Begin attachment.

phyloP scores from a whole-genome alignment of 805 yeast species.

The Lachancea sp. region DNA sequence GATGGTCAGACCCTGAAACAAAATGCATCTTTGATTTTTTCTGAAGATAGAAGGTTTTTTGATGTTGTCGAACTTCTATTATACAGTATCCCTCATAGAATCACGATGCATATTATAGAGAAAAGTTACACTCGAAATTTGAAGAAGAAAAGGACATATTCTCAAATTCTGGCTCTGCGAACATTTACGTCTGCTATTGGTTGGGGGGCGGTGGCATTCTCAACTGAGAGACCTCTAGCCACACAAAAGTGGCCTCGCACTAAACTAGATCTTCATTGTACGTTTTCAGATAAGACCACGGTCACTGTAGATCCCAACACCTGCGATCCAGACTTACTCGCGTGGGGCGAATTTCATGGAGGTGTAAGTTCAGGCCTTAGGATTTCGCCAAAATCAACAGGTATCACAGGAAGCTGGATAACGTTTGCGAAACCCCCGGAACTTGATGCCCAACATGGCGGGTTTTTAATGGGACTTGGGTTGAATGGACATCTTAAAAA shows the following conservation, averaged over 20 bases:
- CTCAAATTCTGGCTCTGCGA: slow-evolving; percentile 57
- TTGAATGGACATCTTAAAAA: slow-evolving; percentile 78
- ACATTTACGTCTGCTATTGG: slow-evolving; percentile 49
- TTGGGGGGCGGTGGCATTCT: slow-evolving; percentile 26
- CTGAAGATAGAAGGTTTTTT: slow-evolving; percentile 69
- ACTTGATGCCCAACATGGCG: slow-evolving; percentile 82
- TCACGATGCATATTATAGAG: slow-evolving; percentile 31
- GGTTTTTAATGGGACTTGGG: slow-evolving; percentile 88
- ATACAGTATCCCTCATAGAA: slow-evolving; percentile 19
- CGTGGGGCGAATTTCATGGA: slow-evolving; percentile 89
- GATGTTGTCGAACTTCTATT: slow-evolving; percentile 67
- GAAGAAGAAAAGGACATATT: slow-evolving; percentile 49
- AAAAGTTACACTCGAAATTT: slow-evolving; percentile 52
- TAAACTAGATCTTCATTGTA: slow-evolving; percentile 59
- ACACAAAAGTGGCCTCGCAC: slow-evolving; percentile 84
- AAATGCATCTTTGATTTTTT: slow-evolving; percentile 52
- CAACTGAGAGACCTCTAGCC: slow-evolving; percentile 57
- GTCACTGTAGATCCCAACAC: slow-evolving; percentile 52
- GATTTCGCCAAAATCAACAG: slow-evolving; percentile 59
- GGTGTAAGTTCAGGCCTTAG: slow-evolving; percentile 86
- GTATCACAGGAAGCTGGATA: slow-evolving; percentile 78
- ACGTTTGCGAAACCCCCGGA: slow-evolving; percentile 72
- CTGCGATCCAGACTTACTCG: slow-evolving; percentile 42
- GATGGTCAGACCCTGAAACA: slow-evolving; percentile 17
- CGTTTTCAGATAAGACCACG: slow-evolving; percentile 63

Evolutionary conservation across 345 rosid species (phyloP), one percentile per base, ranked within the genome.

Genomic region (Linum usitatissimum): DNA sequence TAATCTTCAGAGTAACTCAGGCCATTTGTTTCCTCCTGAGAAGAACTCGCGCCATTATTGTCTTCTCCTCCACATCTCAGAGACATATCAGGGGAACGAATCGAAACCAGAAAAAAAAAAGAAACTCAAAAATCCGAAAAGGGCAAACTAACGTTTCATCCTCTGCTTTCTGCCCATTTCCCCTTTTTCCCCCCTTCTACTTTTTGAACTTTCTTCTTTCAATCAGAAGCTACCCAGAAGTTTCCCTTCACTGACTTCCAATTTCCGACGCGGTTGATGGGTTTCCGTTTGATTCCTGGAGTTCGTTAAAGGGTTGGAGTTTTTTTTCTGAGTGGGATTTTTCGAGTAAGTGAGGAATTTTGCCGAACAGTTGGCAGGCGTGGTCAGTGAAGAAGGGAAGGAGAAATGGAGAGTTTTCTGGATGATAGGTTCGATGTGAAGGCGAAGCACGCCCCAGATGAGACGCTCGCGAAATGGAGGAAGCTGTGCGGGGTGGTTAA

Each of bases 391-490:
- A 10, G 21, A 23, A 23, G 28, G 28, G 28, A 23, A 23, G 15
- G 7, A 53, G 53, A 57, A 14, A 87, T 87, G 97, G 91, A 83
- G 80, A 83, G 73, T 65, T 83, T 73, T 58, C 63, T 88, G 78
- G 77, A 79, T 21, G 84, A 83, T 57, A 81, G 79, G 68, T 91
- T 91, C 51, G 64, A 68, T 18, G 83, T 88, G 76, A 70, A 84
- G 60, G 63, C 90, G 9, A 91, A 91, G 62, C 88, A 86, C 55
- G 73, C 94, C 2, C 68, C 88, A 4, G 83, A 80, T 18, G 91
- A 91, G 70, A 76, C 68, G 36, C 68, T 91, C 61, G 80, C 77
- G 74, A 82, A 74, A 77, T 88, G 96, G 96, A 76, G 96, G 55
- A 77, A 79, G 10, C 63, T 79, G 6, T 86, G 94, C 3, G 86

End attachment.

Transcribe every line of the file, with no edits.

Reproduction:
phyloP scores from a whole-genome alignment of 805 yeast species.

The Lachancea sp. region DNA sequence GATGGTCAGACCCTGAAACAAAATGCATCTTTGATTTTTTCTGAAGATAGAAGGTTTTTTGATGTTGTCGAACTTCTATTATACAGTATCCCTCATAGAATCACGATGCATATTATAGAGAAAAGTTACACTCGAAATTTGAAGAAGAAAAGGACATATTCTCAAATTCTGGCTCTGCGAACATTTACGTCTGCTATTGGTTGGGGGGCGGTGGCATTCTCAACTGAGAGACCTCTAGCCACACAAAAGTGGCCTCGCACTAAACTAGATCTTCATTGTACGTTTTCAGATAAGACCACGGTCACTGTAGATCCCAACACCTGCGATCCAGACTTACTCGCGTGGGGCGAATTTCATGGAGGTGTAAGTTCAGGCCTTAGGATTTCGCCAAAATCAACAGGTATCACAGGAAGCTGGATAACGTTTGCGAAACCCCCGGAACTTGATGCCCAACATGGCGGGTTTTTAATGGGACTTGGGTTGAATGGACATCTTAAAAA shows the following conservation, averaged over 20 bases:
- CTCAAATTCTGGCTCTGCGA: slow-evolving; percentile 57
- TTGAATGGACATCTTAAAAA: slow-evolving; percentile 78
- ACATTTACGTCTGCTATTGG: slow-evolving; percentile 49
- TTGGGGGGCGGTGGCATTCT: slow-evolving; percentile 26
- CTGAAGATAGAAGGTTTTTT: slow-evolving; percentile 69
- ACTTGATGCCCAACATGGCG: slow-evolving; percentile 82
- TCACGATGCATATTATAGAG: slow-evolving; percentile 31
- GGTTTTTAATGGGACTTGGG: slow-evolving; percentile 88
- ATACAGTATCCCTCATAGAA: slow-evolving; percentile 19
- CGTGGGGCGAATTTCATGGA: slow-evolving; percentile 89
- GATGTTGTCGAACTTCTATT: slow-evolving; percentile 67
- GAAGAAGAAAAGGACATATT: slow-evolving; percentile 49
- AAAAGTTACACTCGAAATTT: slow-evolving; percentile 52
- TAAACTAGATCTTCATTGTA: slow-evolving; percentile 59
- ACACAAAAGTGGCCTCGCAC: slow-evolving; percentile 84
- AAATGCATCTTTGATTTTTT: slow-evolving; percentile 52
- CAACTGAGAGACCTCTAGCC: slow-evolving; percentile 57
- GTCACTGTAGATCCCAACAC: slow-evolving; percentile 52
- GATTTCGCCAAAATCAACAG: slow-evolving; percentile 59
- GGTGTAAGTTCAGGCCTTAG: slow-evolving; percentile 86
- GTATCACAGGAAGCTGGATA: slow-evolving; percentile 78
- ACGTTTGCGAAACCCCCGGA: slow-evolving; percentile 72
- CTGCGATCCAGACTTACTCG: slow-evolving; percentile 42
- GATGGTCAGACCCTGAAACA: slow-evolving; percentile 17
- CGTTTTCAGATAAGACCACG: slow-evolving; percentile 63

Evolutionary conservation across 345 rosid species (phyloP), one percentile per base, ranked within the genome.

Genomic region (Linum usitatissimum): DNA sequence TAATCTTCAGAGTAACTCAGGCCATTTGTTTCCTCCTGAGAAGAACTCGCGCCATTATTGTCTTCTCCTCCACATCTCAGAGACATATCAGGGGAACGAATCGAAACCAGAAAAAAAAAAGAAACTCAAAAATCCGAAAAGGGCAAACTAACGTTTCATCCTCTGCTTTCTGCCCATTTCCCCTTTTTCCCCCCTTCTACTTTTTGAACTTTCTTCTTTCAATCAGAAGCTACCCAGAAGTTTCCCTTCACTGACTTCCAATTTCCGACGCGGTTGATGGGTTTCCGTTTGATTCCTGGAGTTCGTTAAAGGGTTGGAGTTTTTTTTCTGAGTGGGATTTTTCGAGTAAGTGAGGAATTTTGCCGAACAGTTGGCAGGCGTGGTCAGTGAAGAAGGGAAGGAGAAATGGAGAGTTTTCTGGATGATAGGTTCGATGTGAAGGCGAAGCACGCCCCAGATGAGACGCTCGCGAAATGGAGGAAGCTGTGCGGGGTGGTTAA

Each of bases 391-490:
- A 10, G 21, A 23, A 23, G 28, G 28, G 28, A 23, A 23, G 15
- G 7, A 53, G 53, A 57, A 14, A 87, T 87, G 97, G 91, A 83
- G 80, A 83, G 73, T 65, T 83, T 73, T 58, C 63, T 88, G 78
- G 77, A 79, T 21, G 84, A 83, T 57, A 81, G 79, G 68, T 91
- T 91, C 51, G 64, A 68, T 18, G 83, T 88, G 76, A 70, A 84
- G 60, G 63, C 90, G 9, A 91, A 91, G 62, C 88, A 86, C 55
- G 73, C 94, C 2, C 68, C 88, A 4, G 83, A 80, T 18, G 91
- A 91, G 70, A 76, C 68, G 36, C 68, T 91, C 61, G 80, C 77
- G 74, A 82, A 74, A 77, T 88, G 96, G 96, A 76, G 96, G 55
- A 77, A 79, G 10, C 63, T 79, G 6, T 86, G 94, C 3, G 86